["The Collegian," University of Virginia, 1839]\n
"ends of Earth's axis," late 14c., from Old French pole or directly from Latin polus "end of an axis;" also "the sky, the heavens" (a sense sometimes used in English from 16c.), from Greek polos "pivot, axis of a sphere, the sky," from PIE *kwol- "turn round," from root *kwel- (1) "wheel; turn, roll around" (see cycle (n.)).
"to furnish with poles," 1570s, from pole (n.1). Meaning "to push with a pole" is from 1753. Related: Poled; poling.
Etymology 1 n. Originally, a stick; now specifically, a long and slender piece of metal or (especially) wood, used for various construction or support purposes. vb. 1 To propel by pushing with poles, to push with a pole. 2 To identify something quite precisely using a telescope. 3 (context transitive English) To furnish with poles for support. 4 (context transitive English) To convey on poles. 5 (context transitive English) To stir, as molten glass, with a pole. Etymology 2
n. 1 Either of the two points on the earth's surface around which it rotates; also, similar points on any other rotating object. 2 A point of magnetic focus, especially each of the two opposing such points of a magnet (designated north and south). 3 (context geometry English) A fixed point relative to other points or lines. 4 (context electricity English) A contact on an electrical device (such as a battery) at which electric current enters or leaves. 5 (context complex analysis English) For a meromorphic function : a point for which as . 6 (context obsolete English) The firmament; the sky. vb. (context transitive English) To induce piezoelectricity in (a substance) by aligning the dipoles.
v. propel with a pole; "pole barges on the river"; "We went punting in Cambridge" [syn: punt]
support on poles; "pole climbing plants like beans"
deoxidize molten metals by stirring them with a wooden pole
n. a long (usually round) rod of wood or metal or plastic
a native or inhabitant of Poland
one of two divergent or mutually exclusive opinions; "they are at opposite poles"; "they are poles apart"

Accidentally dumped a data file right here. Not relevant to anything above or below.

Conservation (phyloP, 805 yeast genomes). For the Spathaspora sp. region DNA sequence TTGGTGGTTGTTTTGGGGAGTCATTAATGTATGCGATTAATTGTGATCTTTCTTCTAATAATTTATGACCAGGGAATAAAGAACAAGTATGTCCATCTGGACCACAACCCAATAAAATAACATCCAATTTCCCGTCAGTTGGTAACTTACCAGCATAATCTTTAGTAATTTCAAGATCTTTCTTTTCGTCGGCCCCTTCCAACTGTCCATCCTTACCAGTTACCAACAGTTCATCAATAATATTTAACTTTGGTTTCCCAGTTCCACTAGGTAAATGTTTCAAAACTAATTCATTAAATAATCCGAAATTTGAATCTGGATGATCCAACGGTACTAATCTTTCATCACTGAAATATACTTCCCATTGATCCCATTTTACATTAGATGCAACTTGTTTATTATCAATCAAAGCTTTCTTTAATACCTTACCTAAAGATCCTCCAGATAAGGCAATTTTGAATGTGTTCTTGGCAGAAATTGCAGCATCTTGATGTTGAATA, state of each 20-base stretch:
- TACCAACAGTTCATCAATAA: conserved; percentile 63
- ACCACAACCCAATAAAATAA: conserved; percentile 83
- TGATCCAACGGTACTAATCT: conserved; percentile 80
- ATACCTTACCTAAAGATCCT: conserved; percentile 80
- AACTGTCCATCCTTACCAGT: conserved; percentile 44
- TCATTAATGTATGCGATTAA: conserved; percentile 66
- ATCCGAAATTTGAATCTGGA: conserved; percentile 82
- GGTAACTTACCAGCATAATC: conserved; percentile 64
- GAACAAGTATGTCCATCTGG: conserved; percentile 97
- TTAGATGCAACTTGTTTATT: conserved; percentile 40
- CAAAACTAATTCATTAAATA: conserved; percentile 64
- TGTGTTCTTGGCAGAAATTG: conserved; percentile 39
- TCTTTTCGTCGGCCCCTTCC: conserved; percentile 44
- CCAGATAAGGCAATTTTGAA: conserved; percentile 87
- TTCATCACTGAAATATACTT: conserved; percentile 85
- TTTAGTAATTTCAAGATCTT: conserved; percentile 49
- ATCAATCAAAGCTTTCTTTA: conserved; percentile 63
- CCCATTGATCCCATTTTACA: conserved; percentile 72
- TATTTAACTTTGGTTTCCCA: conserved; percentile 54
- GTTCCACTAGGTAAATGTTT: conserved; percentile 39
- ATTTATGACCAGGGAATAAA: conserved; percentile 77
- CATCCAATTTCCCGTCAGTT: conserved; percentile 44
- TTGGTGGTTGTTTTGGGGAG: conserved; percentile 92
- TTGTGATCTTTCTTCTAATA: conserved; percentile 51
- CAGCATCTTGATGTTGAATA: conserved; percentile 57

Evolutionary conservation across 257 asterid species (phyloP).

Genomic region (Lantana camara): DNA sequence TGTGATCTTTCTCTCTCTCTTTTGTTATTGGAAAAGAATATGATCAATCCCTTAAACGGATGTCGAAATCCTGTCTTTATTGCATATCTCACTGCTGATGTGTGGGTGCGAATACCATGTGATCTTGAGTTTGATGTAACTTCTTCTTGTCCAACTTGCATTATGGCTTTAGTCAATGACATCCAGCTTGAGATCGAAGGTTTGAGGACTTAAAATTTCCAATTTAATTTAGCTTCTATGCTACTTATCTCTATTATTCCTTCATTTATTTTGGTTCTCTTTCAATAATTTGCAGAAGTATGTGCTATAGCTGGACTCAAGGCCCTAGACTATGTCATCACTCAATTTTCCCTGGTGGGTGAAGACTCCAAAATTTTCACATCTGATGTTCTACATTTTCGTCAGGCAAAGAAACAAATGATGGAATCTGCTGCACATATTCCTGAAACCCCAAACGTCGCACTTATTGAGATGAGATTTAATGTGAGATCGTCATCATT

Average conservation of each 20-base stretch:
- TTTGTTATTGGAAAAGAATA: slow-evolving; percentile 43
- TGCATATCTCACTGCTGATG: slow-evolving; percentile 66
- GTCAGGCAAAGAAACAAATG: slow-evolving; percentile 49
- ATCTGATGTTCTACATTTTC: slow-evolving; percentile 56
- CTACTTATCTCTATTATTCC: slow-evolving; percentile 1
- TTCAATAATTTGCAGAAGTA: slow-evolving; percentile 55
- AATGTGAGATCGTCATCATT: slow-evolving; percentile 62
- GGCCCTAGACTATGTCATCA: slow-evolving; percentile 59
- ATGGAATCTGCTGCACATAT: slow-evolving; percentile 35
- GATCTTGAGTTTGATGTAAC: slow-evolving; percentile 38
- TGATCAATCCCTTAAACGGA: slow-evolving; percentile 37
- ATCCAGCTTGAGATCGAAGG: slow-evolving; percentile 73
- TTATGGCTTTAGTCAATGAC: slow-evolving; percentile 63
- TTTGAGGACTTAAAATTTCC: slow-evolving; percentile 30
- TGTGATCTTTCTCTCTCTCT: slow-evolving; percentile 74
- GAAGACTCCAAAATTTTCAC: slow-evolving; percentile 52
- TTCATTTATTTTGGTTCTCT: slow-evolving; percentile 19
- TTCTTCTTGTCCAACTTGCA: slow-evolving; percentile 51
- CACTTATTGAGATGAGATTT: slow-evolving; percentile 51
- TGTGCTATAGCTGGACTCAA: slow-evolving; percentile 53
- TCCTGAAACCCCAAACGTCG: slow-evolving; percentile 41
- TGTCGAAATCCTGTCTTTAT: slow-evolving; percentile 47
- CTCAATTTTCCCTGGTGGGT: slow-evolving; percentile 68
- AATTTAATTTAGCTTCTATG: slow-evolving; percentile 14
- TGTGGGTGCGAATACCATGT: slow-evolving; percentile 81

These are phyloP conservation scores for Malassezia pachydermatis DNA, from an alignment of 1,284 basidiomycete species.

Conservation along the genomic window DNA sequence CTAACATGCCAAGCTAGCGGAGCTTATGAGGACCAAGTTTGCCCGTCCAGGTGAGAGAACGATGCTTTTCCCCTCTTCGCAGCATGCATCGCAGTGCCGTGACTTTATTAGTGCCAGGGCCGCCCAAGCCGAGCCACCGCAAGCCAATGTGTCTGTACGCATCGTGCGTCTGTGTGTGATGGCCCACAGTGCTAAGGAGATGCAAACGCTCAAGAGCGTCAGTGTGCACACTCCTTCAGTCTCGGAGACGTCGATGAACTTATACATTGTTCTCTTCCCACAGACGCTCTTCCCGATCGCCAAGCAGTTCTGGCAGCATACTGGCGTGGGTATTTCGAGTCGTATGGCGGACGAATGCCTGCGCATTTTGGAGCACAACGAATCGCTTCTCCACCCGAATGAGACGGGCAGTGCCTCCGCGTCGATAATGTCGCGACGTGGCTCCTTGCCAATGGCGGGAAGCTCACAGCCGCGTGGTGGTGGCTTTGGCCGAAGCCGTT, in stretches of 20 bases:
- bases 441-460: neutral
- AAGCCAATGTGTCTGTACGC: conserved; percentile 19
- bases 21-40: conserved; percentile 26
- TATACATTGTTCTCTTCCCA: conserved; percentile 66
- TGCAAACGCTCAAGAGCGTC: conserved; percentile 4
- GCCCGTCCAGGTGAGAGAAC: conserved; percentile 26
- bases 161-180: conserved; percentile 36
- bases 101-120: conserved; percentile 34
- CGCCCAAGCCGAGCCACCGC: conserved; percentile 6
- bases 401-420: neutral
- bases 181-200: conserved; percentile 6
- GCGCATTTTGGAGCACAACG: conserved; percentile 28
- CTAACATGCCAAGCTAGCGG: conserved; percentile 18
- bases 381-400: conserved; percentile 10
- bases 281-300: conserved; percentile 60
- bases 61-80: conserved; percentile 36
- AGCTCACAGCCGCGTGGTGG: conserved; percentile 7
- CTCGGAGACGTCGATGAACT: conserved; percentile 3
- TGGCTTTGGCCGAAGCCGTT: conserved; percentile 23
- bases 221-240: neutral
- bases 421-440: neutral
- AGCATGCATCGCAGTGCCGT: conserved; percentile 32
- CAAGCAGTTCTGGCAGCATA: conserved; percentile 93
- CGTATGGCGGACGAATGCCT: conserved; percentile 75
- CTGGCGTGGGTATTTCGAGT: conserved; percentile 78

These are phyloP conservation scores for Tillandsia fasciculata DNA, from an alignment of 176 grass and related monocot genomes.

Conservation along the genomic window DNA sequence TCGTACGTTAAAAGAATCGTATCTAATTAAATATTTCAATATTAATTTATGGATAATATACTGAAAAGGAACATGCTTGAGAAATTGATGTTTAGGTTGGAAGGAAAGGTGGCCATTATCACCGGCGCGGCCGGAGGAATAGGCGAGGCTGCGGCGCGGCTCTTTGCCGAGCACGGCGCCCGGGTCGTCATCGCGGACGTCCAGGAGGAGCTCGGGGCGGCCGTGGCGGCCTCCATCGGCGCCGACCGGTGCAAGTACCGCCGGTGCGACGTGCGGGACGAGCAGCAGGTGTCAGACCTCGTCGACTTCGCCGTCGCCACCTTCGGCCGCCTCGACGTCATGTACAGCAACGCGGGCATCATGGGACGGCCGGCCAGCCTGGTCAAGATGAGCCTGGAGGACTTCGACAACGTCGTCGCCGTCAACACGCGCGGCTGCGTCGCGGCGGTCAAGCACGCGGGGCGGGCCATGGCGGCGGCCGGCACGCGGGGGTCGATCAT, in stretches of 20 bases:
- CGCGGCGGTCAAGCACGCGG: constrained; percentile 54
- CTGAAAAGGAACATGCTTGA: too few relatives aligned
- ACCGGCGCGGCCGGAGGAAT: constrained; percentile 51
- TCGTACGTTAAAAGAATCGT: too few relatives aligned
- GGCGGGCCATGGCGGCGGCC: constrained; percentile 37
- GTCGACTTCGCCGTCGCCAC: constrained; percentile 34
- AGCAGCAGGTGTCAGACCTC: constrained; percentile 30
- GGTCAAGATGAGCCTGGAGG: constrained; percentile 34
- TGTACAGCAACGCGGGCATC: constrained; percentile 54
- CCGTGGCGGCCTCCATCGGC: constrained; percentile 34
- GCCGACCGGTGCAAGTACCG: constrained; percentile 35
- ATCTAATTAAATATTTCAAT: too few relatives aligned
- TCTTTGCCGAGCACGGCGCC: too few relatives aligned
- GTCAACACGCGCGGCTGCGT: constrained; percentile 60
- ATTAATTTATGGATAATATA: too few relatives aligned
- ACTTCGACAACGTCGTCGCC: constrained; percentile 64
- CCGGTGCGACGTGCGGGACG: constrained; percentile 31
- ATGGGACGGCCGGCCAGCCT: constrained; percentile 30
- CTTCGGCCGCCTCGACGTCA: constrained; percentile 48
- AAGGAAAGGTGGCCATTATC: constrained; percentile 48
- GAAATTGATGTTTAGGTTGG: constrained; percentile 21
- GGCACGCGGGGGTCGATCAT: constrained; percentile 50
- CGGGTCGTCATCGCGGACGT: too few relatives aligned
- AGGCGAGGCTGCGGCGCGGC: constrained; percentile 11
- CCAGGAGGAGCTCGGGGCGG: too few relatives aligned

one of two points of intersection of the Earth's axis and the celestial sphere [syn: celestial pole]
one of two antipodal points where the Earth's axis of rotation intersects the Earth's surface
a contact on an electrical device (such as a battery) at which electric current enters or leaves [syn: terminal]
a long fiberglass sports implement used for pole vaulting
one of the two ends of a magnet where the magnetism seems to be concentrated [syn: magnetic pole]
Pole may refer to:
Pole is the artistic name of Stefan Betke (born 18 February 1967), a German electronic music artist commonly associated with the glitch genre as well as dubtronica.
Pole is an album by Pole. It was released by Mute in 2003. Four of the album's nine tracks feature vocals from American hip-hop artist Fat Jon.
The surname Pole usually derives from "Pool", a person associated with a body of water.
The Welsh de la Poles descended from Gruffydd ap Gwenwynwyn take their name from the previous association with the place Welshpool. The link between the knightly de la Poles of Wales (pre-1300), and William de la Pole (Chief Baron of the Exchequer), of Hull and his descendants, is uncertain and unproven. It is presented as fact in some genealogies. (See Parentage of William de la Pole (d.1366). Additionally some medieval contemporaries may have been unrelated to either family.